“We raise money through our two craft shows in November and April,” said Page. “From those funds we provide over $6,000 each year in scholarships to women. We serve the banquet, help with the backpack program through the food pantry, and donate up to $5,000 annually to local charitable organizations that support our mission. Our club’s mission is to advance the economic status of women and to improve the health and welfare of women.”
“We are also in the planning stage of partnering with the Governor’s office, as well as other South Dakota Zonta clubs, to advocate and provide resources for women who are victims of human trafficking,” said Page. “Another activity for Zonta International’s centennial is the collection of supplies for Missouri Shores during the month of October. October is Domestic Violence Awareness month. We will have boxes located throughout Pierre and Fort Pierre during that time, and will be asking the public to help with this project.”
“There are 1,200 Zonta clubs around the world, with more than 29,000 members,” said local Zontian Jane Page. ”The Pierre/Fort Pierre chapter was chartered in 1955, thus it has been a club for 64 years. We have 21 very active members in the local club.”
Zonta International celebrates its 100 anniversary this November.
As part of that celebration the Pierre/Fort Pierre Zonta Club donated several books on courageous women to the Rawlins library. For the July 29 story time, more than 20 kids heard Zontian Laurie Gustafson read three books, “Try a Little Kindness,” “Amelia Earhart,” and “Cece Loves Science.” With her was Denise Luckhurst.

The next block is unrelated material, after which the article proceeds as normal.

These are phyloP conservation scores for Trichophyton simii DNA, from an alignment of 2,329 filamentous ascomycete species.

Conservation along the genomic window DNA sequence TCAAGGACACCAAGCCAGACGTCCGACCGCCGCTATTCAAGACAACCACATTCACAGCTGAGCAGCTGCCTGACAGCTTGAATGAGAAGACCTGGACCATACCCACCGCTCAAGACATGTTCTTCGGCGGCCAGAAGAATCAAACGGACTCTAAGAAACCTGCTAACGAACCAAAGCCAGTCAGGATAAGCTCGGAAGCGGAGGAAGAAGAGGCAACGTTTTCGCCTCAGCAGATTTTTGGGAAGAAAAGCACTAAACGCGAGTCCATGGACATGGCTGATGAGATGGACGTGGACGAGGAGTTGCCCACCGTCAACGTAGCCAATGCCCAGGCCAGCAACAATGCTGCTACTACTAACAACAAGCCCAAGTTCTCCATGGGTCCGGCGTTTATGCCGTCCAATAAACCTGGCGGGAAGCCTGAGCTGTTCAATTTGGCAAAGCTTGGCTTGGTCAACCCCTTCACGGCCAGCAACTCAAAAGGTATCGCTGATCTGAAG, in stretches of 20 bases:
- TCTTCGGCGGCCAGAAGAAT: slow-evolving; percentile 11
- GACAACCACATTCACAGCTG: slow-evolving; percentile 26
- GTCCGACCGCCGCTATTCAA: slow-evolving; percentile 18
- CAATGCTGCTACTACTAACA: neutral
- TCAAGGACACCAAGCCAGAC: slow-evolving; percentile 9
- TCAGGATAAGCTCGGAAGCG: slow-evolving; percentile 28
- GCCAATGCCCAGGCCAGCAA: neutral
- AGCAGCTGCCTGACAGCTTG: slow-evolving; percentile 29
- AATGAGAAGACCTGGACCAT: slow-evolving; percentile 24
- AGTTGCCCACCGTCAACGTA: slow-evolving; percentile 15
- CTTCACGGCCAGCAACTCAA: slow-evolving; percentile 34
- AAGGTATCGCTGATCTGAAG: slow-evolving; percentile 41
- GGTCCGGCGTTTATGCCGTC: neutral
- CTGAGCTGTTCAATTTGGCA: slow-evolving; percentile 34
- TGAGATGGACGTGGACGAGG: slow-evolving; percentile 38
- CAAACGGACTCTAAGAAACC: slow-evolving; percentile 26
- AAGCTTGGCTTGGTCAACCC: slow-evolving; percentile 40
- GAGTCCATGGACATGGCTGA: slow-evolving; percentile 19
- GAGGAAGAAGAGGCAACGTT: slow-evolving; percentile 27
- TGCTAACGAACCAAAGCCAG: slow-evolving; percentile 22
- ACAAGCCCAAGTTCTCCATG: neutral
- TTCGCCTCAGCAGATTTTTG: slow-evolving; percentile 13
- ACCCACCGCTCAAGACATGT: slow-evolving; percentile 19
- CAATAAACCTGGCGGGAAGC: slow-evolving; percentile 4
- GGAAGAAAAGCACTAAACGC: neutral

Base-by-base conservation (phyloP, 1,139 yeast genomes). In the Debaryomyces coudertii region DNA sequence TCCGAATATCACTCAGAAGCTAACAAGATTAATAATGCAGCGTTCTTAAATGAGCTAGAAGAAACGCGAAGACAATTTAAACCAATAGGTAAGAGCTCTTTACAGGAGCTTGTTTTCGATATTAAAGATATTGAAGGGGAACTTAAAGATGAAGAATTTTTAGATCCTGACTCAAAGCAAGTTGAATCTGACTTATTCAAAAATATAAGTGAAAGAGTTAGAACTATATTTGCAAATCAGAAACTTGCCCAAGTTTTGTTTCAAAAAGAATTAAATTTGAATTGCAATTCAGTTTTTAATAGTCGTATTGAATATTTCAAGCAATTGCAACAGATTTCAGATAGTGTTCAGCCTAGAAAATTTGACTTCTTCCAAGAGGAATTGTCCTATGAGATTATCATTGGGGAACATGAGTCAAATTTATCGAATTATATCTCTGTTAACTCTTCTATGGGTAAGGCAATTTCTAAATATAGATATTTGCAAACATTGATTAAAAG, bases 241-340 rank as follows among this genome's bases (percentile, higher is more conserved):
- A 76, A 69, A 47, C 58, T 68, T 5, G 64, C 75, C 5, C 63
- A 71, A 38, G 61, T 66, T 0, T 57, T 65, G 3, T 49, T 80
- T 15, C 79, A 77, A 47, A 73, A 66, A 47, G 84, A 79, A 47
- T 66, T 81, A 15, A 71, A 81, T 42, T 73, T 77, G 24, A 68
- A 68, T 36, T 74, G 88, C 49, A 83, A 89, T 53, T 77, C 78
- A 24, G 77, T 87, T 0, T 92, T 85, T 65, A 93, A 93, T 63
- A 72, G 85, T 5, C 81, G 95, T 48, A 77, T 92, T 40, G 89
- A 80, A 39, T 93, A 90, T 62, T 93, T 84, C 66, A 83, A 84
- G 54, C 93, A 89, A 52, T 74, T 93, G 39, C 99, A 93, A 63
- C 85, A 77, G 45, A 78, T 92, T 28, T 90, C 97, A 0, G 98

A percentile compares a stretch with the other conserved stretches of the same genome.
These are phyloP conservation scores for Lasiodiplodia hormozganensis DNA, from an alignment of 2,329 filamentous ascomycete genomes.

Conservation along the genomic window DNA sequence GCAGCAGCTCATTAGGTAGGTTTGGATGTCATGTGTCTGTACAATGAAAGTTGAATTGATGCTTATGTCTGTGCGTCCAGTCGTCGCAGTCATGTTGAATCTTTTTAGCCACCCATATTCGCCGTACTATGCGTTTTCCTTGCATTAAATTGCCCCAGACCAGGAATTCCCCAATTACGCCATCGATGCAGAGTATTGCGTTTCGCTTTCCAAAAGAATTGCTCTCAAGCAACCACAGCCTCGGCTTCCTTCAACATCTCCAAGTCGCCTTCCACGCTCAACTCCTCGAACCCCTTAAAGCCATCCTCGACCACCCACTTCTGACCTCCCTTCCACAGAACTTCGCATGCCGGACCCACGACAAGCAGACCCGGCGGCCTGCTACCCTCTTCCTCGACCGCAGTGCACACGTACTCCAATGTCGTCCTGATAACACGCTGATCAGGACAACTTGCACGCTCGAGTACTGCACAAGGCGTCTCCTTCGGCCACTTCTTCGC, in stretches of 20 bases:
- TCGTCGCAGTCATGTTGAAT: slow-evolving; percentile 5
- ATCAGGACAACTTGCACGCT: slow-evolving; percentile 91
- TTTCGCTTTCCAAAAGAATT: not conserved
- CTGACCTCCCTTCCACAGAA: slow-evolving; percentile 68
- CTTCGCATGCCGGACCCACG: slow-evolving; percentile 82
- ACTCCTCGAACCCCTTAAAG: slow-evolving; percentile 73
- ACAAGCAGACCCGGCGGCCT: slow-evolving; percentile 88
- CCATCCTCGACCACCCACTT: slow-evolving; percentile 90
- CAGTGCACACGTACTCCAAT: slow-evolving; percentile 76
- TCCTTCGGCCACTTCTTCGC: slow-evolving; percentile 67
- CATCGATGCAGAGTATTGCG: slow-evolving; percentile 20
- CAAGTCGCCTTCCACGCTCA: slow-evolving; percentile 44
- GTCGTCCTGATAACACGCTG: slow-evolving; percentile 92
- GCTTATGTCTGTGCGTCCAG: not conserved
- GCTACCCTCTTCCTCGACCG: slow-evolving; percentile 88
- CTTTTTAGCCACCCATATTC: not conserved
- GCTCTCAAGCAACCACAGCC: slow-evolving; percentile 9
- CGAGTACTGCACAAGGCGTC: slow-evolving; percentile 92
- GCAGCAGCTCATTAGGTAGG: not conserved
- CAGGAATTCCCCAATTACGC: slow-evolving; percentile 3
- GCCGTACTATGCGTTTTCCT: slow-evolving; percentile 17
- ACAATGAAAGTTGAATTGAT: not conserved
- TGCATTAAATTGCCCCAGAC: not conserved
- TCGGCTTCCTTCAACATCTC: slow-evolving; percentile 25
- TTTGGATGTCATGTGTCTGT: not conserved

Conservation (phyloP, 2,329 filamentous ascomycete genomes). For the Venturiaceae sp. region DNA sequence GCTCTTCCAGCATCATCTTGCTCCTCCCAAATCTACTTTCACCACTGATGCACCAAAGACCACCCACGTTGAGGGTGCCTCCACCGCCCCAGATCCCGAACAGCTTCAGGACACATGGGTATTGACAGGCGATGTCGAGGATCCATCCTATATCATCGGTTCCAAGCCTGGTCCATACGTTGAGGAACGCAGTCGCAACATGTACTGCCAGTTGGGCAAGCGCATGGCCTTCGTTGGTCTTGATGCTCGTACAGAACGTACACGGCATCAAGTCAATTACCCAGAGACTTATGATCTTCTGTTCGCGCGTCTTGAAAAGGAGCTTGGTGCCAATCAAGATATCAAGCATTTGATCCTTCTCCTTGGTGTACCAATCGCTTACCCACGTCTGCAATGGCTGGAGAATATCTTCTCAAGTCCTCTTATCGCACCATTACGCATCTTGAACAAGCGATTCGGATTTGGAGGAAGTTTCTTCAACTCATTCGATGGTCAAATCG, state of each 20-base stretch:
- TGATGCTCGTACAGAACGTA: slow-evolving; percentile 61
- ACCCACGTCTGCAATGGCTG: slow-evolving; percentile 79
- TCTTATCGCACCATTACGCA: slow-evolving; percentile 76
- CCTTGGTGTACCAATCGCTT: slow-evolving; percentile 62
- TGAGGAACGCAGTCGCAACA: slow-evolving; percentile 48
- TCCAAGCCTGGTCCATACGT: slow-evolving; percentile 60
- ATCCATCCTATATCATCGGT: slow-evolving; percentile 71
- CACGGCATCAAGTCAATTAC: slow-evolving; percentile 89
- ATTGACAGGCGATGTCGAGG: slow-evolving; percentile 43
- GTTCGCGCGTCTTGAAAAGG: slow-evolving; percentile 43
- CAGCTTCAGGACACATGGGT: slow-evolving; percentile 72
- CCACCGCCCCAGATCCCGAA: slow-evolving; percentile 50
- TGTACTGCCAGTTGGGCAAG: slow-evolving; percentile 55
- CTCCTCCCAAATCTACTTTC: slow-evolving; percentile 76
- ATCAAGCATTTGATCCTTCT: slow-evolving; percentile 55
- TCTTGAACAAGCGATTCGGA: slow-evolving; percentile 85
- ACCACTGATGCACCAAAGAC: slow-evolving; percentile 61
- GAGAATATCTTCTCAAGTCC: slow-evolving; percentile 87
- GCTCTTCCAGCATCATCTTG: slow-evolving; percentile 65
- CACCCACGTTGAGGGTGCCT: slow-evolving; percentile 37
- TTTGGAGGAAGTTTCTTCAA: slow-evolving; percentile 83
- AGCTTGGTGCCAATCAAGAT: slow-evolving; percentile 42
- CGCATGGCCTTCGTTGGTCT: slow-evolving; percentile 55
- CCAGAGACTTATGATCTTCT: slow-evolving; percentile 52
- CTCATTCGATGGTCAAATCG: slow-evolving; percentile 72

On Monday, August 12, the Nest Predator Bounty Program will close after receiving 50,000 nest predator tails from nearly 3,000 participants.
With Governor Noem being committed to continuing South Dakota’s outdoor heritage, she created the Second Century Initiative early in 2019. The Nest Predator Bounty Program launched on April 1, 2019, as part of this initiative to help pheasants and ducks increase nesting success. Since then, the program has focused on introducing people to trapping as well as reducing localized populations of nest predators.
“I want to sincerely thank Governor Noem for taking the initiative to develop a program that encouraged individuals and families to get outside while allowing the department to implement it,” said Game, Fish and Parks’ Secretary, Kelly Hepler. “The success of this program is directly tied to the stories we have received from the families who were inspired to start trapping for the first time. One Huron dad told us that this was one of the first times he and his son were able to connect through an activity other than video games. And a grandma told us that this is a way she can spend time outside with her grandkids.”
The bulk of submissions came from raccoon tails at 37,720 followed by the submission of 5,529 skunk tails. The top counties that participated in the program have included: Minnehaha, Beadle, Yankton, Grant, Brookings, Turner, Kingsbury, Clark, Roberts and Lake counties.
“I greatly appreciate the enthusiasm that has come with the program to sustain our state’s outdoor trapping heritage,” said Hepler. “Participants have not only been successful at removing large numbers of nest predators which will help nesting birds in their local areas, but more importantly, they have had fun and experienced our outdoor resources in a way they might not have ever known.”
Program participants can submit their tails through August 12 at the following offices (open Monday – Friday, 8am-5pm):
Ft. Pierre: 605.223.7680, 20641 SD Hwy 1806
Aberdeen: 605.626.2391, 5850 E. Hwy 12
Chamberlain: 605.734.4530, 1550 E. King Ave.
Huron: 605.353.7145, 895 3rd Street SW
Mobridge: 605.845.7814, 909 Lake Front Drive
Rapid City: 605.394.2391, 4130 Adventure Trail
Sioux Falls: 605.362.2700, 4500 S. Oxbow Ave.
Watertown: 605.882.5200, 400 West Kemp